Chlorophyll a fluorescence is an important tool for detecting and analyzing photosynthetic functions in plants, providing a wealth of information for studying the photosystem and its electron transfer processes, and is an ideal probe for studying the photosynthetic physiological status of plants and the relationship between plants and adversity stress (Lin 1992). The light energy (ABS/CSo and ABS/RC) absorbed per unit PSII reaction center in plant leaves is mainly used for the distribution of electron transport (ETo/CSo and ETo/RC) and energy dissipation (DIo/CSo and DIo/RC) (Meng et al. 2014). In this study, under the stress of 0.45 mM Cd2+ concentration, the absorbed light energy (ABS/CSo) per unit cross-sectional area of the leaves increased significantly, while the energy captured per unit reaction center for QA reduction (TRo/CSo and TRo/RC) did not change significantly. Moreover, the energy used for electron transport per unit cross-section area (ETo/CSo) decreased significantly (Tables 4 and 5), which may be due to the high concentration of Cd2+ causing stress. This led to the absorption and capture of light energy in the reaction center of the leaves, most of which dissipated in the form of heat, as demonstrated by the significant increase in DIo/CSo (Table 5). This will help maintain a balance between light absorption and utilization, thereby alleviating photooxidative damage to photosynthetic organs (Perron et al. 2012). Singh et al. (2022) found that PIabs continuously increased with increasing concentration of Cu up to 30 μM, and this indicates PSII reaction center of L. minor were still working well. However, under 0.45 mM Cd2+ concentration stress, the variable fluorescence Vj of M. korsakowii significantly increased (Table 3), while the leaf performance indexes PIInst and PIabs decreased (0.15–0.45 mM Cd2+) (Table 7), indicating that the activity of the PSII reaction center in leaves decreased under a higher Cd2+ concentration. This reduced the utilization and conversion efficiency of light energy in PSII reaction center.

OJIP fluorescence kinetics is sensitive to environmental stress and can reveal changes in photosynthetic mechanism efficiency in plant leaves under stress. It has become one of the most popular tools in photosynthesis research (Zhang & Liu 2016). The PSII reaction center is reduced to QA- after photoexcitation, and QB cannot accept electrons from QA- in time to oxidize it, resulting in a large accumulation of QA- and thus the appearance of the J phase (Luka & Aegerter 1993). In this study, the 0.45 mM Cd2+ treatment had a higher Vj, indicating that the transfer of electrons from QA- to QB was blocked, leading to a large accumulation of QA- and an increase in the fluorescence value, indicating that M. korsakowii was subjected to significant Cd2+ stress. Other studies have shown that when the donor side of photosynthetic plant PSII is damaged, its water lysis system is inhibited and the oxygen release complex (OEC) is damaged, so that the characteristic site (before point J of the OJIP curve) will appear about 300 μs after the plant is exposed to light. At this time, the chlorophyll fluorescence yield will rise rapidly, and point K will appear. The polyphase fluorescence O-J changes to O-K-J (Li et al. 2005). This was also demonstrated in this study (Figure 1), indicating that Cd2+ destroys the PSII oxygen-evolving complex in leaves.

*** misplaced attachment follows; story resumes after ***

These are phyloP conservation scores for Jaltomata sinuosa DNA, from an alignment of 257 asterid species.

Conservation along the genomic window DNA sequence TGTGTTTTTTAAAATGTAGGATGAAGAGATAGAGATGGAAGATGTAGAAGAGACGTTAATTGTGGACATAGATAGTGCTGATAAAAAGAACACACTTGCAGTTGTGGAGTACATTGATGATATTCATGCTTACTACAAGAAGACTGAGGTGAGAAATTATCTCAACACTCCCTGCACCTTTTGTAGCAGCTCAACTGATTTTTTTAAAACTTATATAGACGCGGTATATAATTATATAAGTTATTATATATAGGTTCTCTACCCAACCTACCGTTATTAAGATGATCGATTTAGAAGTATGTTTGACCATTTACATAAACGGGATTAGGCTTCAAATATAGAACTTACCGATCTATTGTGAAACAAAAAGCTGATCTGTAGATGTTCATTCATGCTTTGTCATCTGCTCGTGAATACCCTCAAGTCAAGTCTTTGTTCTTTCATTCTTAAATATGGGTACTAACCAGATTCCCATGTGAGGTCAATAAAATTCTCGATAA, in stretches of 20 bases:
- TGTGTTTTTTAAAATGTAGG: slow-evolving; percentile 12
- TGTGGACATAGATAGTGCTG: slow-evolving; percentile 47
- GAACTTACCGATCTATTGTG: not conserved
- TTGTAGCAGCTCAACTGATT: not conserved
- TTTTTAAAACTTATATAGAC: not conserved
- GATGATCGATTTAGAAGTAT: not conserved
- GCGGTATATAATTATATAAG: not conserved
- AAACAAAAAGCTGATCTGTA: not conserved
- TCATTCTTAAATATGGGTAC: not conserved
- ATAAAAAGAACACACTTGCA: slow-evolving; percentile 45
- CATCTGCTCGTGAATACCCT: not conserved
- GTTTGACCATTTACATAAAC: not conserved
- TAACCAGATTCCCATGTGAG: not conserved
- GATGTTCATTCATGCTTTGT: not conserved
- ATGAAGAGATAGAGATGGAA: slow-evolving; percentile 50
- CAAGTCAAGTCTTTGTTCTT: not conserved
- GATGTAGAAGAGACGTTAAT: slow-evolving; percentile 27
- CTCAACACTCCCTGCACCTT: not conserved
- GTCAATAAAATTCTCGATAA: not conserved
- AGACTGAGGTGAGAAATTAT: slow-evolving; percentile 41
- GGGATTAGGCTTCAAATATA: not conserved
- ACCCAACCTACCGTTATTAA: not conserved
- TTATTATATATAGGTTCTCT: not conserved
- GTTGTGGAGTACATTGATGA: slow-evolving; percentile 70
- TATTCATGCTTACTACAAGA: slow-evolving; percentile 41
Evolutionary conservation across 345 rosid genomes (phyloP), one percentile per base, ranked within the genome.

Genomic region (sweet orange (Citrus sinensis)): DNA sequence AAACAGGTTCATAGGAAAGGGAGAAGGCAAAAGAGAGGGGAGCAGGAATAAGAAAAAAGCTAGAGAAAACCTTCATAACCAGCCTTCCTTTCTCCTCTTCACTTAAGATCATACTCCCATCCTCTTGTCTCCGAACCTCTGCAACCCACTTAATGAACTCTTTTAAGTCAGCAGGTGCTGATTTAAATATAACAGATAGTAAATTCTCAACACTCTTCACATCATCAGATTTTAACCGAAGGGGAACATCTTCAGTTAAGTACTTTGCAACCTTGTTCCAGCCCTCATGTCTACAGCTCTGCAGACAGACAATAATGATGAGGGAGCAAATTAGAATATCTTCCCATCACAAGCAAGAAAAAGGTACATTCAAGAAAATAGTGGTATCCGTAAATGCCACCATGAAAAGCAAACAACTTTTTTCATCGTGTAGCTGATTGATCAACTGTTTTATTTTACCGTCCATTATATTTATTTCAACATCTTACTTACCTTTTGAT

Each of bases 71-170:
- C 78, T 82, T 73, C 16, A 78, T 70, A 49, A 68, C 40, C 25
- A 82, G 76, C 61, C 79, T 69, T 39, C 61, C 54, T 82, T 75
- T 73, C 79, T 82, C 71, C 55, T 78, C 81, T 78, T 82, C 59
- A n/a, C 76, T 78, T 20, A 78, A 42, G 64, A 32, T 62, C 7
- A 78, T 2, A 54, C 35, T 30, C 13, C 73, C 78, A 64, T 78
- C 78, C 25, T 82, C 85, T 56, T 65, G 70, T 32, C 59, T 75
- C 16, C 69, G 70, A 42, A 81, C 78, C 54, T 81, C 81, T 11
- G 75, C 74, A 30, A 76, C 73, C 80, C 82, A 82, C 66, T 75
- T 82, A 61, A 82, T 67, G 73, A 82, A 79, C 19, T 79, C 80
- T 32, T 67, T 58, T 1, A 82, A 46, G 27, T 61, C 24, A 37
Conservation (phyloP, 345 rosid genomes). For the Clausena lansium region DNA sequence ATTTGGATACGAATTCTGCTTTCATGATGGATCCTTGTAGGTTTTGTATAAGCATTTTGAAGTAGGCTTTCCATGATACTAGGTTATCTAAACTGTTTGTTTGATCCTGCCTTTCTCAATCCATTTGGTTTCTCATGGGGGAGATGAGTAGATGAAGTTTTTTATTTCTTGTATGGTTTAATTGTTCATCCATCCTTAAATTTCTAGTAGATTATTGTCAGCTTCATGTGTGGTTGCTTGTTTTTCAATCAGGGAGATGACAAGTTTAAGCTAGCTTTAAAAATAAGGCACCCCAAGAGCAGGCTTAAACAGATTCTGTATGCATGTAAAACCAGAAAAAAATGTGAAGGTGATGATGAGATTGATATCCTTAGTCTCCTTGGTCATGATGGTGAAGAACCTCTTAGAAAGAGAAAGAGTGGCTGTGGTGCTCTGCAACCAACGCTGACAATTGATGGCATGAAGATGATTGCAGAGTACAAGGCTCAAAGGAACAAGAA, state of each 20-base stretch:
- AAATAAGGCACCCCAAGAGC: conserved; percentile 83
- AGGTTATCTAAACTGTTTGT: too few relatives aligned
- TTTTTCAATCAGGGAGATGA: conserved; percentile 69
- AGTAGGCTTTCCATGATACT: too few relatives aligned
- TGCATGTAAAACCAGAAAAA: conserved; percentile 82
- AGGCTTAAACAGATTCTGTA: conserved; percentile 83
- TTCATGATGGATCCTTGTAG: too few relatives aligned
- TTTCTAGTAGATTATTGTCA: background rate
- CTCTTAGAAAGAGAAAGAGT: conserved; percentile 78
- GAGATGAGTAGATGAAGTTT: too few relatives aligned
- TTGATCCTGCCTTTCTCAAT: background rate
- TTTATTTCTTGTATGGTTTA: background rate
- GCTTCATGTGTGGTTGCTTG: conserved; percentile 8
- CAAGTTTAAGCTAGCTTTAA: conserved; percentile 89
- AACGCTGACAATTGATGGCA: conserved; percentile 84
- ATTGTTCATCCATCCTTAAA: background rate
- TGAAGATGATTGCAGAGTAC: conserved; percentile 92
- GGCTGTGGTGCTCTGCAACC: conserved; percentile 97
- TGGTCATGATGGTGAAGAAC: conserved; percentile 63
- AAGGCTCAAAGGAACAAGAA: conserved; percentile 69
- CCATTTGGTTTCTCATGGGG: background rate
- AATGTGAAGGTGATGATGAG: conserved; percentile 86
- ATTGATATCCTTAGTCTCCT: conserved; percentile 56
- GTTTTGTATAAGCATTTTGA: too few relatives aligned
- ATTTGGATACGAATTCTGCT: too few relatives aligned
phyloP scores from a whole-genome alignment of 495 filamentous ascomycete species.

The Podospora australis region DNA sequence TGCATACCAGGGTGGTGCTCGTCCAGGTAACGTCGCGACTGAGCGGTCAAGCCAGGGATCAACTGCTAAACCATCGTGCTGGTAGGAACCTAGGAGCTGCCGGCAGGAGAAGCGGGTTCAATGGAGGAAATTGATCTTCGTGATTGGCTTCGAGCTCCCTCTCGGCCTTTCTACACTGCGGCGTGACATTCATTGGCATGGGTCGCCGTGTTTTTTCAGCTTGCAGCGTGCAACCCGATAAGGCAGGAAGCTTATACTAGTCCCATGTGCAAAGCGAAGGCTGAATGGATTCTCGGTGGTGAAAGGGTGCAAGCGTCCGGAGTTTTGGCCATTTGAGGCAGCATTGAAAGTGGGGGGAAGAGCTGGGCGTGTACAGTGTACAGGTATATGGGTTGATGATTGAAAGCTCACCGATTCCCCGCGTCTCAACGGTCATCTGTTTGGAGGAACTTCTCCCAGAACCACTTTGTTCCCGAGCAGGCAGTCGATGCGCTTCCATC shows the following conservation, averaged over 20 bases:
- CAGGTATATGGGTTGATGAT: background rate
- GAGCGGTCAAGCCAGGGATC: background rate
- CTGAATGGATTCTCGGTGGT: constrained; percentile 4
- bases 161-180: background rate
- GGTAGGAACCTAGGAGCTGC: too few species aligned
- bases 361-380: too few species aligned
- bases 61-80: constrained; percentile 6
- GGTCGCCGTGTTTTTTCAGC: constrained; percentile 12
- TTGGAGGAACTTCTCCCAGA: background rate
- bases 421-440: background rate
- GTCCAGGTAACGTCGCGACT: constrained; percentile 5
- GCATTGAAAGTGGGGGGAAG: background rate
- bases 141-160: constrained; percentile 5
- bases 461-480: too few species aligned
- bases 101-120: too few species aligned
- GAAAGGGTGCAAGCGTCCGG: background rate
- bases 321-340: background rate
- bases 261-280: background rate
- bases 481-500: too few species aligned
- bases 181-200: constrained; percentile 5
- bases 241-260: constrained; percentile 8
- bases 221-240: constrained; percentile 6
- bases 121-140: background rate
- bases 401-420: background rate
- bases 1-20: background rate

Antioxidant enzymes play a very important role in plants’ responses to heavy metal stress and can indicate the degree of pollution of heavy metals through the degree of oxidation (Seth et al. 2007). SOD can disproportionate superoxide anions into hydrogen peroxide (H2O2) and alleviate the oxidative damage induced by superoxide anions (Khan et al. 2016). When Cd2+ concentration was 0.15–0.30 mM, SOD activity in the leaves significantly decreased. Similar result was also demonstrated in Miscanthus sacchariflorus (Zhang et al. 2021) under heavy metal stress. This may be because Cd2+ binds to the SOD enzyme protein-SH, causing damage to its catalytic center or enzyme structure (Li & Mei 1989). POD, CAT, and APX are responsible for the decomposition of H2O2 into H2O and O2 (Bowler et al. 1992). POD has a dual role. On the one hand, POD can remove H2O2 in the early stage of adversity or aging, showing a protective effect; on the other hand, POD participates in the production of reactive oxygen species and chlorophyll degradation and can trigger membrane lipid peroxidation, which is manifested as a harmful effect. It is generally believed that its main role lies in the latter (Zhang & Kirkham 1993). In this study, the POD activity of leaves under high concentrations of Cd treatment increased significantly, indicating that Cd2+ may stimulate the process of phenolic biosynthesis, thereby inducing an increase in POD enzyme activity (Zhu et al. 2021). CAT activity changes significantly only when the concentration of Cd2+ is 0.30 mM, which may be because CAT shows a low affinity for H2O2 in plant cells and cannot effectively scavenge H2O2 itself (Iqbal et al. 2010). In this study, Cd2+ stress induced a significant increase in APX activity in leaves. This is conducive to improving the ability of leaf cells to scavenge H2O2 and alleviating membrane peroxidation, which may be a physiological mechanism by which M. korsakowii copes with Cd2+ stress (Younis et al. 2018). However, under the treatment of different concentrations of Cd2+, the GR activity in leaves did not significantly change. This may be because Cd2+ stress interfered with the electron transfer in the photosynthetic electron transport chain and destroyed the dynamic balance of NADPH/NADP+, resulting in a lack of reducing power in plant cells (Zhang & Kirkham 1996).